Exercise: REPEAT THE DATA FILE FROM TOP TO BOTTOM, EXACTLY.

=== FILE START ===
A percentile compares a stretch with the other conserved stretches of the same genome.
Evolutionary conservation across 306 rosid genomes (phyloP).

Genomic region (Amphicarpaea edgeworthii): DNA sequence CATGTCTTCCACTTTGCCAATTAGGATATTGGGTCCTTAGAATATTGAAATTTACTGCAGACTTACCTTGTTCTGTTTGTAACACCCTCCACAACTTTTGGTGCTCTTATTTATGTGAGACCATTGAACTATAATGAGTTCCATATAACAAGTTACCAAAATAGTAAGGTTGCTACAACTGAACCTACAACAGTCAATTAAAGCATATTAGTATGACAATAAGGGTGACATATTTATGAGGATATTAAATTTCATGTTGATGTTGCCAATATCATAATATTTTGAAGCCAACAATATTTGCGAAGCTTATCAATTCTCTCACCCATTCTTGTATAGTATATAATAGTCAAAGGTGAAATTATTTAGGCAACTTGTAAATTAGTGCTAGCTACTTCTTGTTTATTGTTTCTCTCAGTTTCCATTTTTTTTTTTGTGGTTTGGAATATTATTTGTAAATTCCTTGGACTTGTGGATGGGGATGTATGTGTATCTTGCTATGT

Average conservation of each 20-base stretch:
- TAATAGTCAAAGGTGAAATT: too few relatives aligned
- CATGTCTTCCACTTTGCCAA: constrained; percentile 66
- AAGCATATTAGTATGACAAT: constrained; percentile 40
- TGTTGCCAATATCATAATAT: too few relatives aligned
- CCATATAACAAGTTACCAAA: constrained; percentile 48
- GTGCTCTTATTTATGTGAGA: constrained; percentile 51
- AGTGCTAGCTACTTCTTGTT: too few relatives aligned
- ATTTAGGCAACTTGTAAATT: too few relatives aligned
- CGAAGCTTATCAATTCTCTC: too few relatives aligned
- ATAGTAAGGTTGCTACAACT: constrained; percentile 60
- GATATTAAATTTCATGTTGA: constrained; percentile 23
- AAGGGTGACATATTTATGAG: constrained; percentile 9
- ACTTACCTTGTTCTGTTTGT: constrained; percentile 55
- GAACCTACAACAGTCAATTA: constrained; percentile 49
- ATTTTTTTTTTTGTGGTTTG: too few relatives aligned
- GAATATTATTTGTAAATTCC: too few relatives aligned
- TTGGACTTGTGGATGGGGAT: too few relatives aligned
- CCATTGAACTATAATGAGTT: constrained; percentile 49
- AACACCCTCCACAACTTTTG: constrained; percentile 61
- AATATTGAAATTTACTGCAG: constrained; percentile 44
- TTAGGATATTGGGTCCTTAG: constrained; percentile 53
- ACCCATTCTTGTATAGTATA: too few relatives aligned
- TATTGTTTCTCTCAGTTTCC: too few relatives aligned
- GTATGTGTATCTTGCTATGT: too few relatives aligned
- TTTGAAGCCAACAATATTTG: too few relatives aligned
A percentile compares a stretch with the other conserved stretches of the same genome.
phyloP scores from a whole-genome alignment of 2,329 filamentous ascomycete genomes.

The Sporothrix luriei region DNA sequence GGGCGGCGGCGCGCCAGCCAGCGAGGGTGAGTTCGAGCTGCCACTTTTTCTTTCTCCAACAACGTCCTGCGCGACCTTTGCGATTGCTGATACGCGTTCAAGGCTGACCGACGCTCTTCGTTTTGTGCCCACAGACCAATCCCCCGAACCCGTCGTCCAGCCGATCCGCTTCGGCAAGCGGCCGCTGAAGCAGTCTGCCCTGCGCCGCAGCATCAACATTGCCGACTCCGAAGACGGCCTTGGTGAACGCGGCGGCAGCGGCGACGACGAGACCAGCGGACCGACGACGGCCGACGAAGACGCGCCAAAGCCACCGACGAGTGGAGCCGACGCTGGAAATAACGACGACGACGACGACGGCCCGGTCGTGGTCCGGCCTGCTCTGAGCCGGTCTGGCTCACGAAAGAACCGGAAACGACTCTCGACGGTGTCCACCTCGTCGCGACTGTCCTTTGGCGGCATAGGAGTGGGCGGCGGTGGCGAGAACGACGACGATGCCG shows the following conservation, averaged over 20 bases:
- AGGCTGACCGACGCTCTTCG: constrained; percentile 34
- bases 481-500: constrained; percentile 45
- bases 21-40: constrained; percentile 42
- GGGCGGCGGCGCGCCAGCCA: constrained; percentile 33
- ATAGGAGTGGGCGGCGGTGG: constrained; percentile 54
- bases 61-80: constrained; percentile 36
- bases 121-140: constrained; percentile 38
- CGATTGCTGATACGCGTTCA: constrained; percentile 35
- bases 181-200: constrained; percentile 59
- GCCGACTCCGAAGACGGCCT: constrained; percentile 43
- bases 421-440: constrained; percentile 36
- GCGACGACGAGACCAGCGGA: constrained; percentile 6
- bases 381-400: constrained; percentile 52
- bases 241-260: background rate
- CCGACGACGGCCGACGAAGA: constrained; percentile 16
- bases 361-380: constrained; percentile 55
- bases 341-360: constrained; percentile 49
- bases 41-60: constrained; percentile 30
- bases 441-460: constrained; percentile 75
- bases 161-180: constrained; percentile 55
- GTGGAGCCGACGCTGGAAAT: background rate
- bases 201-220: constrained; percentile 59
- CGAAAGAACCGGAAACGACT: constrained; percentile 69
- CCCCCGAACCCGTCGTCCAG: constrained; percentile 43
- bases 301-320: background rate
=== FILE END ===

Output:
A percentile compares a stretch with the other conserved stretches of the same genome.
Evolutionary conservation across 306 rosid genomes (phyloP).

Genomic region (Amphicarpaea edgeworthii): DNA sequence CATGTCTTCCACTTTGCCAATTAGGATATTGGGTCCTTAGAATATTGAAATTTACTGCAGACTTACCTTGTTCTGTTTGTAACACCCTCCACAACTTTTGGTGCTCTTATTTATGTGAGACCATTGAACTATAATGAGTTCCATATAACAAGTTACCAAAATAGTAAGGTTGCTACAACTGAACCTACAACAGTCAATTAAAGCATATTAGTATGACAATAAGGGTGACATATTTATGAGGATATTAAATTTCATGTTGATGTTGCCAATATCATAATATTTTGAAGCCAACAATATTTGCGAAGCTTATCAATTCTCTCACCCATTCTTGTATAGTATATAATAGTCAAAGGTGAAATTATTTAGGCAACTTGTAAATTAGTGCTAGCTACTTCTTGTTTATTGTTTCTCTCAGTTTCCATTTTTTTTTTTGTGGTTTGGAATATTATTTGTAAATTCCTTGGACTTGTGGATGGGGATGTATGTGTATCTTGCTATGT

Average conservation of each 20-base stretch:
- TAATAGTCAAAGGTGAAATT: too few relatives aligned
- CATGTCTTCCACTTTGCCAA: constrained; percentile 66
- AAGCATATTAGTATGACAAT: constrained; percentile 40
- TGTTGCCAATATCATAATAT: too few relatives aligned
- CCATATAACAAGTTACCAAA: constrained; percentile 48
- GTGCTCTTATTTATGTGAGA: constrained; percentile 51
- AGTGCTAGCTACTTCTTGTT: too few relatives aligned
- ATTTAGGCAACTTGTAAATT: too few relatives aligned
- CGAAGCTTATCAATTCTCTC: too few relatives aligned
- ATAGTAAGGTTGCTACAACT: constrained; percentile 60
- GATATTAAATTTCATGTTGA: constrained; percentile 23
- AAGGGTGACATATTTATGAG: constrained; percentile 9
- ACTTACCTTGTTCTGTTTGT: constrained; percentile 55
- GAACCTACAACAGTCAATTA: constrained; percentile 49
- ATTTTTTTTTTTGTGGTTTG: too few relatives aligned
- GAATATTATTTGTAAATTCC: too few relatives aligned
- TTGGACTTGTGGATGGGGAT: too few relatives aligned
- CCATTGAACTATAATGAGTT: constrained; percentile 49
- AACACCCTCCACAACTTTTG: constrained; percentile 61
- AATATTGAAATTTACTGCAG: constrained; percentile 44
- TTAGGATATTGGGTCCTTAG: constrained; percentile 53
- ACCCATTCTTGTATAGTATA: too few relatives aligned
- TATTGTTTCTCTCAGTTTCC: too few relatives aligned
- GTATGTGTATCTTGCTATGT: too few relatives aligned
- TTTGAAGCCAACAATATTTG: too few relatives aligned
A percentile compares a stretch with the other conserved stretches of the same genome.
phyloP scores from a whole-genome alignment of 2,329 filamentous ascomycete genomes.

The Sporothrix luriei region DNA sequence GGGCGGCGGCGCGCCAGCCAGCGAGGGTGAGTTCGAGCTGCCACTTTTTCTTTCTCCAACAACGTCCTGCGCGACCTTTGCGATTGCTGATACGCGTTCAAGGCTGACCGACGCTCTTCGTTTTGTGCCCACAGACCAATCCCCCGAACCCGTCGTCCAGCCGATCCGCTTCGGCAAGCGGCCGCTGAAGCAGTCTGCCCTGCGCCGCAGCATCAACATTGCCGACTCCGAAGACGGCCTTGGTGAACGCGGCGGCAGCGGCGACGACGAGACCAGCGGACCGACGACGGCCGACGAAGACGCGCCAAAGCCACCGACGAGTGGAGCCGACGCTGGAAATAACGACGACGACGACGACGGCCCGGTCGTGGTCCGGCCTGCTCTGAGCCGGTCTGGCTCACGAAAGAACCGGAAACGACTCTCGACGGTGTCCACCTCGTCGCGACTGTCCTTTGGCGGCATAGGAGTGGGCGGCGGTGGCGAGAACGACGACGATGCCG shows the following conservation, averaged over 20 bases:
- AGGCTGACCGACGCTCTTCG: constrained; percentile 34
- bases 481-500: constrained; percentile 45
- bases 21-40: constrained; percentile 42
- GGGCGGCGGCGCGCCAGCCA: constrained; percentile 33
- ATAGGAGTGGGCGGCGGTGG: constrained; percentile 54
- bases 61-80: constrained; percentile 36
- bases 121-140: constrained; percentile 38
- CGATTGCTGATACGCGTTCA: constrained; percentile 35
- bases 181-200: constrained; percentile 59
- GCCGACTCCGAAGACGGCCT: constrained; percentile 43
- bases 421-440: constrained; percentile 36
- GCGACGACGAGACCAGCGGA: constrained; percentile 6
- bases 381-400: constrained; percentile 52
- bases 241-260: background rate
- CCGACGACGGCCGACGAAGA: constrained; percentile 16
- bases 361-380: constrained; percentile 55
- bases 341-360: constrained; percentile 49
- bases 41-60: constrained; percentile 30
- bases 441-460: constrained; percentile 75
- bases 161-180: constrained; percentile 55
- GTGGAGCCGACGCTGGAAAT: background rate
- bases 201-220: constrained; percentile 59
- CGAAAGAACCGGAAACGACT: constrained; percentile 69
- CCCCCGAACCCGTCGTCCAG: constrained; percentile 43
- bases 301-320: background rate